It's official: On Tuesday, Google pulled the wraps off Android Wear, the modified version of its mobile Android operating system, which is a platform for wearables. It's unclear if Google will move this to its Google Glass product, as well, but the initial push, Google said in a blog post, is watches.
Consumers won't have to wait long for a device, either. LG will introduce its G Watch next quarter. Motorola teased a Moto 360 smartwatch, also powered by Android Wear, launching this summer in a form factor that is more like a regular watch than an Galaxy Gear.
Others have released smartwatches already, including Qualcomm, Sony, and Samsung have released them. Apple is rumored to be working on one. Samsung's first Galaxy Gear smartwatch was based on Android, but it switched to Tizen for its Galaxy Gear 2. As a hardware partner in the effort, along with LG, Asus, HTC, and Motorola, does this mean yet another 180 degree turn in Samsung smartwatch development?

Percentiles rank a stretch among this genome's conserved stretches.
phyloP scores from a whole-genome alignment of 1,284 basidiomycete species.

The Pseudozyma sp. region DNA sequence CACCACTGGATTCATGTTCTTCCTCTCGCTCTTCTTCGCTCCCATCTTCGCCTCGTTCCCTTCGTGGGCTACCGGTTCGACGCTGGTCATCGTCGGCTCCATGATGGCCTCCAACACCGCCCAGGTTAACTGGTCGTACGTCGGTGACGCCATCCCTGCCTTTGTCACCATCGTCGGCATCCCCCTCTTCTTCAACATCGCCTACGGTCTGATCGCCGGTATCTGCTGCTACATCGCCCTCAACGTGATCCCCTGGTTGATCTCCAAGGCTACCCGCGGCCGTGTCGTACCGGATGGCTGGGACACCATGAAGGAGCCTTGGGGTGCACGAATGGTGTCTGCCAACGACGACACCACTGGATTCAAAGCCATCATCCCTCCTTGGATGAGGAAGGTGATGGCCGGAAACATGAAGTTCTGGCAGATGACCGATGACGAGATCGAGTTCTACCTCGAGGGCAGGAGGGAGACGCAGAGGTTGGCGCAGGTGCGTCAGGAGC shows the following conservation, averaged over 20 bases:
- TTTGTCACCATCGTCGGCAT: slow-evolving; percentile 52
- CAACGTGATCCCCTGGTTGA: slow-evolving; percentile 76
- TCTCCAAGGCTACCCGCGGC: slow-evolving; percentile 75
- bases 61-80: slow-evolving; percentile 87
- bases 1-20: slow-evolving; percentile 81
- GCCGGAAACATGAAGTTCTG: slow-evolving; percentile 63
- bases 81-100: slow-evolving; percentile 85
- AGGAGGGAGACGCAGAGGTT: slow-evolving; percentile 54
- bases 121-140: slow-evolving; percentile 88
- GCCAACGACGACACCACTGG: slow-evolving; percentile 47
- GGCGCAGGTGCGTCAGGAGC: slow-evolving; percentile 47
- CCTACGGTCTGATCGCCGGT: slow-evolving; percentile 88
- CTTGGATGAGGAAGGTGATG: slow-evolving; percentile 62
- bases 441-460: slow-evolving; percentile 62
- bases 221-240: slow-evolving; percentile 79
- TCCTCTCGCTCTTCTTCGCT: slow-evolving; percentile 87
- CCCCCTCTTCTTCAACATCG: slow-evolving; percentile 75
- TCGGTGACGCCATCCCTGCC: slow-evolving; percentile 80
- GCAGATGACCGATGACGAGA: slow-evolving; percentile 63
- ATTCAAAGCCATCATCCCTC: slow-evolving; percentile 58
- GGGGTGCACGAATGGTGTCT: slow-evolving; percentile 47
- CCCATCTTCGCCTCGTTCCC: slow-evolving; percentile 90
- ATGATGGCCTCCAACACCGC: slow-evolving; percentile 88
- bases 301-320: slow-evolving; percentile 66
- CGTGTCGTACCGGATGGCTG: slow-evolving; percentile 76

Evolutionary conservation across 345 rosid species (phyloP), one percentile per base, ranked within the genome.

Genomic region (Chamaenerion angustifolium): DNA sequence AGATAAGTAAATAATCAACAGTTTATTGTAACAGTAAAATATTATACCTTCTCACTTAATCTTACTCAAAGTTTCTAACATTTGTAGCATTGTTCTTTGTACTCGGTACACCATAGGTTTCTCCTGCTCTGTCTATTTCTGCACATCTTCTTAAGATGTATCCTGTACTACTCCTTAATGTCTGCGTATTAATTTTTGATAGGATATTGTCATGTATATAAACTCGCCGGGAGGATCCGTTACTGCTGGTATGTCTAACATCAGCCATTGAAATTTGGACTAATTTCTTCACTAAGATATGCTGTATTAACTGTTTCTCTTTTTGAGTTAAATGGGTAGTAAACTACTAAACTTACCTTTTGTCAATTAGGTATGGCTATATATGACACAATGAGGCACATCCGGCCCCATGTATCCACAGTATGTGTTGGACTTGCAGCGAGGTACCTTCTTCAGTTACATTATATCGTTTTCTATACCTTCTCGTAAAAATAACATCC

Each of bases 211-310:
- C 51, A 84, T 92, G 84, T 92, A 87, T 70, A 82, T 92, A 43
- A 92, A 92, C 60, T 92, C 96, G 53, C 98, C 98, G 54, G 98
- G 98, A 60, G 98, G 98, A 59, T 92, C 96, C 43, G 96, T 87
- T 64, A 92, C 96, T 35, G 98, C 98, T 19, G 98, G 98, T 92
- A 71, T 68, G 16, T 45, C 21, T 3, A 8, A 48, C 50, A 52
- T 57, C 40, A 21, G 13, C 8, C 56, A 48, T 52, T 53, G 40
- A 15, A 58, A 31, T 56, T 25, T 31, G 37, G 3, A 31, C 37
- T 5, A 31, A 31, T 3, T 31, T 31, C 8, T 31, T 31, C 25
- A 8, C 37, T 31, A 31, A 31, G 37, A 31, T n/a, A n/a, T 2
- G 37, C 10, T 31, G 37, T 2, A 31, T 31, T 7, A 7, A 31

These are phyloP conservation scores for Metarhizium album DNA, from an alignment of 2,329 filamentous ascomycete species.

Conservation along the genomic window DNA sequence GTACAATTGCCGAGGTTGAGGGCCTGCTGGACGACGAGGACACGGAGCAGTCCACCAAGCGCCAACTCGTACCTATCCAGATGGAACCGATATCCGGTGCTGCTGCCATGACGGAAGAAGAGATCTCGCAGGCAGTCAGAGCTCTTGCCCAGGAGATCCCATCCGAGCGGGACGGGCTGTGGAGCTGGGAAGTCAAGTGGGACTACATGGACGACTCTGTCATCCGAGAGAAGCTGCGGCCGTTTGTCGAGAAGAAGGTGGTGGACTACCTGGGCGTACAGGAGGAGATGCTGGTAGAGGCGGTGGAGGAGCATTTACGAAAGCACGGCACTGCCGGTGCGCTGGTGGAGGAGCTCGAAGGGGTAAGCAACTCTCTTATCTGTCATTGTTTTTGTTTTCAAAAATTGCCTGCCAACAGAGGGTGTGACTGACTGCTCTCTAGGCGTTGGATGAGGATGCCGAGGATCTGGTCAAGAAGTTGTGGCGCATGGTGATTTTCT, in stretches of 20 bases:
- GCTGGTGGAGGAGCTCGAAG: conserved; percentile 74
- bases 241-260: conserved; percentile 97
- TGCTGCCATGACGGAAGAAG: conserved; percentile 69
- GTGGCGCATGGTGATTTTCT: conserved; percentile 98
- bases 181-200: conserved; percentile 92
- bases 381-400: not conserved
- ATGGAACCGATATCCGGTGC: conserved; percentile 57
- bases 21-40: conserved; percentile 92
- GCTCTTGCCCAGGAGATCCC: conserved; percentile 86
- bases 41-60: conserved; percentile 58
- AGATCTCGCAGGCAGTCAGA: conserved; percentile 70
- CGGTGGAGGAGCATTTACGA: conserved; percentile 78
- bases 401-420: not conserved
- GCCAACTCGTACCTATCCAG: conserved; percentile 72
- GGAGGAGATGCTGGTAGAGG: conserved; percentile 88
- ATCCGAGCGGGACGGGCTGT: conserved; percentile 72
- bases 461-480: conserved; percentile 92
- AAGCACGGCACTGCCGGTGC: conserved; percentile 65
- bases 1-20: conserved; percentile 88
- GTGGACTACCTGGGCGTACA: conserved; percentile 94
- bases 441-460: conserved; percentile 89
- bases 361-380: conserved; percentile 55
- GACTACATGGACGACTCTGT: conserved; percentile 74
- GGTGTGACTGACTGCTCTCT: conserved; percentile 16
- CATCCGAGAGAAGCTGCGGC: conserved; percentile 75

In addition to its hardware partners, Google announced Broadcom, Imagination, Intel, MediaTek, and Qualcomm as chip partners. Interestingly, the Fossil Group said it would will bring Android Wear-powered watches to market later this year.
Android Wear will heavily leverage Google's Now voice-recognition technology, as you might expect. You will just say “Ok Google” to wake up your device, and then ask questions like "Where is the nearest BART station?" or "Where is the cheapest gas in the area?" You can also schedule an appointment, send a text, set an alarm or take a note, among other functions.
Exact date and pricing for these devices are unknown.